In November the Aurora Borealis finger-paints the midnight sky in sometimes soft, sometimes garish palettes, but they are no competition for the artistry of the dying storms of summer afternoons which dilute the colors of the setting sun into pale watercolor washes that eventually slide beneath the western horizon, pulling down a curtain of stars to twinkle till dawn.

Winter nature throws her heavy snows over the pine trees, draping laden boughs like melted candle-wax hardened over a raffia-wrapped Chianti bottle. With great snow-quilts she hushes the countryside for sleep. On rare December winter mornings following a foggy evening, I’ve found hoar-frost hugging bare twigs of willow and dead blades of goldenrod like silvered pipe-cleaners in the crisp bright air of mid-morning, stalagmite branches of tall trees held aloft like glistening fingers covered in diamond rings, teasing the value of the mere turquoise gem of the morning sky.

By choice, or by chance, country dwellers do have an advantage over city dwellers. When I take the time to look up and look down, there is usually something very beautiful awaiting my senses. Although grandmother is gone her wisdom and her priceless legacy lives on. She knew that the world was a sometimes difficult, but always beautiful place to be, if only we would all take a little extra time to look up and to look down.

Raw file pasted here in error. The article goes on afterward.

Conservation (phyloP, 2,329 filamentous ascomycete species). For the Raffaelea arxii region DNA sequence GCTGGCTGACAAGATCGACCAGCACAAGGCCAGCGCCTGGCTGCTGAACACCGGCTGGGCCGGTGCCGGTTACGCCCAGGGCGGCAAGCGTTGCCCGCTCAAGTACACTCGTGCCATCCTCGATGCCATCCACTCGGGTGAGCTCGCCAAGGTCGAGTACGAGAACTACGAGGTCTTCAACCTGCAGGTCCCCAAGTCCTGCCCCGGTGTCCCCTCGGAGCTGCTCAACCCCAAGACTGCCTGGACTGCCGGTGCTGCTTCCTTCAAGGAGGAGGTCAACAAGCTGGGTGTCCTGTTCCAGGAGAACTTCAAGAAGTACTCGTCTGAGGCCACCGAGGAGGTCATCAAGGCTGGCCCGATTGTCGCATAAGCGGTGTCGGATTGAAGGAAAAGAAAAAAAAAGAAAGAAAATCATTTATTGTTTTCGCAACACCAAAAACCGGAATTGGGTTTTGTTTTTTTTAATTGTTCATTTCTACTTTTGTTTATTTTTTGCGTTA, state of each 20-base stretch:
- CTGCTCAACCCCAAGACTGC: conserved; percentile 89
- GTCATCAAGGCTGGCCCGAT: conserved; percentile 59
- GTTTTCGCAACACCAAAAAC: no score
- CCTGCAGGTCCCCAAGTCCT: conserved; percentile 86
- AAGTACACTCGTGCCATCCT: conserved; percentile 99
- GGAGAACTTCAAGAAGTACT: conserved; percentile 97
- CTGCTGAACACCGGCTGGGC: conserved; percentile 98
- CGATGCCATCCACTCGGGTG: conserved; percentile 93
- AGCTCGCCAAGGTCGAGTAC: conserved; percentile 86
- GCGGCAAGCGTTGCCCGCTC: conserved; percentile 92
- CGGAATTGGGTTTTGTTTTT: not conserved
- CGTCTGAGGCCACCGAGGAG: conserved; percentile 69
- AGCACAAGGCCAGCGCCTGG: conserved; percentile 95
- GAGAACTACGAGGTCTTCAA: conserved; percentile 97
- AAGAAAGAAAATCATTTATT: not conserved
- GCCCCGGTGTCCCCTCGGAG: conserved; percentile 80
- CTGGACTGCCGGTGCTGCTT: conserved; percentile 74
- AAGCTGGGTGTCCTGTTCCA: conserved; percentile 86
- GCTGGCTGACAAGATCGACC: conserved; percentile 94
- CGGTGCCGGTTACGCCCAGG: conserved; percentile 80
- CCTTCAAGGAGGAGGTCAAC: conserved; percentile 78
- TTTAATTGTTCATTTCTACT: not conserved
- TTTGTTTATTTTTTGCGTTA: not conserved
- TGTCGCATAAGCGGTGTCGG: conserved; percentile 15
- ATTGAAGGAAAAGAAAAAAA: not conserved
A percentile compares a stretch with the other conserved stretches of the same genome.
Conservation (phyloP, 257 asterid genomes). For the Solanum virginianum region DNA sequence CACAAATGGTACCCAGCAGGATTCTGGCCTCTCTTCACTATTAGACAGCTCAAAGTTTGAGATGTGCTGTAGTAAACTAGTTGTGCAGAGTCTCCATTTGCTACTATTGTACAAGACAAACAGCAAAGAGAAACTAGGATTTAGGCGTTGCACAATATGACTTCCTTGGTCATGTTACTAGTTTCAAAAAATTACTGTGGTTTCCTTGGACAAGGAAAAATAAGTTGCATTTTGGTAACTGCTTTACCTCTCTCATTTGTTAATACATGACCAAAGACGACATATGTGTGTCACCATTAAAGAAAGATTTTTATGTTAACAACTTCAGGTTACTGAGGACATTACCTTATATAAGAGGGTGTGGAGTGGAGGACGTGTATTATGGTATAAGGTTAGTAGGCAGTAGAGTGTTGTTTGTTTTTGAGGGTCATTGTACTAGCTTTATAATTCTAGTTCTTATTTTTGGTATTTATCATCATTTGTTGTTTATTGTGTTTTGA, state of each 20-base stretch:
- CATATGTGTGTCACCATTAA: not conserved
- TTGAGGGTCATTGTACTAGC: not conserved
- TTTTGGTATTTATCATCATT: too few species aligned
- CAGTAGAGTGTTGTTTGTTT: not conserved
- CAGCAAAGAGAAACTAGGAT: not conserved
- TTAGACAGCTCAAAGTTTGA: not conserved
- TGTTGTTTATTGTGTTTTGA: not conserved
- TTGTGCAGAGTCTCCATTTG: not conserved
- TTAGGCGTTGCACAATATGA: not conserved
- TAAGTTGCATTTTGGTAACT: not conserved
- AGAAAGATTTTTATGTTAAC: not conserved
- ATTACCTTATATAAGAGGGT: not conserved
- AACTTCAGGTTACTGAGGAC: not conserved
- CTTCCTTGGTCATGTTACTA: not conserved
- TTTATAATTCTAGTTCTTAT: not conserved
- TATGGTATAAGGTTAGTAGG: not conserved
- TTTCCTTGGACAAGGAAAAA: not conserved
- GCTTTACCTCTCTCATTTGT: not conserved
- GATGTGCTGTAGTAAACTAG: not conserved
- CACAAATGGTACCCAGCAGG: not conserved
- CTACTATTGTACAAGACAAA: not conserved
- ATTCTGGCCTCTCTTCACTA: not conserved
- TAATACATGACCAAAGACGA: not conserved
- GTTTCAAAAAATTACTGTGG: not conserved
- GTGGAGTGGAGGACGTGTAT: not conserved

Originally published in The Inditer.com c.1998. The Inditer was one of the first online ezines, long before blogs, newspapers, and what we now know as everyday life on the web. The entire collection of tne The Inditer is archived in the Library and Archives of Canada